teachers might not come out to teach regular 
classes; but they are willing to come out to 
hold a workshop on a specific skill or tech- 
nique. 

Her second remedy is to use the talent she 
has in her students and she trains them to 
become teachers. 

The classes Hunter offers include ballet, 
jazz, tap, poms, aerobics and Piiates. In order 
to keep everything running smoothly, 
Hunter relies on office manager Dawn 
Latakas, who has been with her since day 
one, Hunter said. 

As for the most recent competition, 
the girls won platinum awards for their 
performances of "Let's Dance," "Lose My 
Breath," "We Will Rock You," "Redneck 
Woman," "Electro Funk," "Go Light Your 
World," "Catwoman," "Never Been," and "I 
Like That." 

They also won 20 gold awards. Each 
and every dancer worked and worked for 
those awards and they deserve praise for 
their dancing abilities and their persever-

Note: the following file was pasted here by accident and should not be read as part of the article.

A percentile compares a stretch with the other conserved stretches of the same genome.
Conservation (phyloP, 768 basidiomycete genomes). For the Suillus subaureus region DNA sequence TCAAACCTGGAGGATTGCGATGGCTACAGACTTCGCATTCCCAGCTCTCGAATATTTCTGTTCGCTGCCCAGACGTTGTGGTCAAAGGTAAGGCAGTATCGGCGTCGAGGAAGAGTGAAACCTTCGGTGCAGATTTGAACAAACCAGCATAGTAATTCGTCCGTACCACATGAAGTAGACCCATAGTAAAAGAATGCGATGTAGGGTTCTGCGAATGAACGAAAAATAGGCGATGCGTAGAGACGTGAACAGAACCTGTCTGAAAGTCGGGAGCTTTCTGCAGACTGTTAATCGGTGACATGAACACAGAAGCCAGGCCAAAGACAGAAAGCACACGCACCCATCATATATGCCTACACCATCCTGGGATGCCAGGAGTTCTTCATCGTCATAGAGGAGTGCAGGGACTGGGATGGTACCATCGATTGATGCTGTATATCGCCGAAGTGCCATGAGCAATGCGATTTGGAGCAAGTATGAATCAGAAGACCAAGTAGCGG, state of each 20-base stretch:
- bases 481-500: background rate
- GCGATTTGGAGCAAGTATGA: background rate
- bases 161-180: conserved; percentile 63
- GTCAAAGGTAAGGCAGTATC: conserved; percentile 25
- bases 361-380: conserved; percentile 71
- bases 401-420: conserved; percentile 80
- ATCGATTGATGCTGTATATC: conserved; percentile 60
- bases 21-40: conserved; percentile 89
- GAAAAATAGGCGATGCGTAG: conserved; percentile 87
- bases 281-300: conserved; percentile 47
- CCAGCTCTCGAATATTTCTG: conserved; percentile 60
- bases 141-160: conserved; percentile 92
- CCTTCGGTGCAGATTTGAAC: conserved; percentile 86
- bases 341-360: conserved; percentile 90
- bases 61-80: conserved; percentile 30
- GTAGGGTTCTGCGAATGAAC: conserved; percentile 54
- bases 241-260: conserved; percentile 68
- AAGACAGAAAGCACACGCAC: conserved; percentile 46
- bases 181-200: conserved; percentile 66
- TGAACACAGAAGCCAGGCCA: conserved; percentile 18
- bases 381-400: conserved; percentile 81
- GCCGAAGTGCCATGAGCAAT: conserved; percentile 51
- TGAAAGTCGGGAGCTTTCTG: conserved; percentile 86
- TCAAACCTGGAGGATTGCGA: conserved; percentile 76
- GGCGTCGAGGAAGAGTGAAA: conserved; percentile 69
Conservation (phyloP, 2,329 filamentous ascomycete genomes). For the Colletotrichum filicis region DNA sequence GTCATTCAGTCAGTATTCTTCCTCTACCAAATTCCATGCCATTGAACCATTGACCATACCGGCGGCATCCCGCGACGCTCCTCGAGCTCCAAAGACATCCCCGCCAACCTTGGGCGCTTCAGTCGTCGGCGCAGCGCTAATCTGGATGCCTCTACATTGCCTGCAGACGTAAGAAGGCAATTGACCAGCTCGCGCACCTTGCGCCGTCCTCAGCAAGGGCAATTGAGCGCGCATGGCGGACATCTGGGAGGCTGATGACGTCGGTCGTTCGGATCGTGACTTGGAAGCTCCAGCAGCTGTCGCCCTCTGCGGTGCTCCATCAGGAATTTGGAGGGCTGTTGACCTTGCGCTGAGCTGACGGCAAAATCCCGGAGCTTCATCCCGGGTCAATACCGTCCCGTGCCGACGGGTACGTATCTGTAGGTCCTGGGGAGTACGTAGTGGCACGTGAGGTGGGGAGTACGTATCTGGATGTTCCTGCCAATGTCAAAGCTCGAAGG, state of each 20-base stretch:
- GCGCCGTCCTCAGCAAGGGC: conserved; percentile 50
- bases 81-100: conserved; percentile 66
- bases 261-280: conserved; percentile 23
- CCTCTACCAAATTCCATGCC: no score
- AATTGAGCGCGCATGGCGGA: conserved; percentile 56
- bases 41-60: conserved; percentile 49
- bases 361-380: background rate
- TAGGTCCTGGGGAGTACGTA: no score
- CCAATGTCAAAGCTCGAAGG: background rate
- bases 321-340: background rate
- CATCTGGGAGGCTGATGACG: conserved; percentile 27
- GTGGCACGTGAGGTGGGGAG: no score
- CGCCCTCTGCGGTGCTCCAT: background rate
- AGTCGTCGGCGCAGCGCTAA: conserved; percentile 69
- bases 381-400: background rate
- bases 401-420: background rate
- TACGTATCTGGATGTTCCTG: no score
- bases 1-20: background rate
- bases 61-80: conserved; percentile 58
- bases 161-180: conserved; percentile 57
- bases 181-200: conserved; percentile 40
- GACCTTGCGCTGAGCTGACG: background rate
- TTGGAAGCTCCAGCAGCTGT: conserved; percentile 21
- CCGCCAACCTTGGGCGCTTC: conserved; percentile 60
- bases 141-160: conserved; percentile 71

ance. More information is available by, 
calling 847-395-0022. 

ginnys@lakelandmedia.com 






July 8-14, 2005 



LOCAL NEWS 



Lakeland Newspapers A5 




Persons charged with a. crime are Innocent 

until proven guilty in court Information En 

Police Beat conies from police departments. 



ANTIOCH 



Outstanding Warrant 

Paul Bartell, 24, of 37975 North Nora 
Place, Spring Grove, was stopped after he 
squealed his tires and drove at a high rate of 
speed as he traveled westbound on Route 
173. Upon checking his plates, an Antioch 
police officer realized he was wanted on an 
outstanding warrant for disorderly conduct. 
He was charged with squealing his tires and 
paid a $5,000 cash bond for not appearing in 
court for his warrant; He was scheduled to 
appear in court of July 6 on the warrant 
charge and on July 27 for the traffic viola-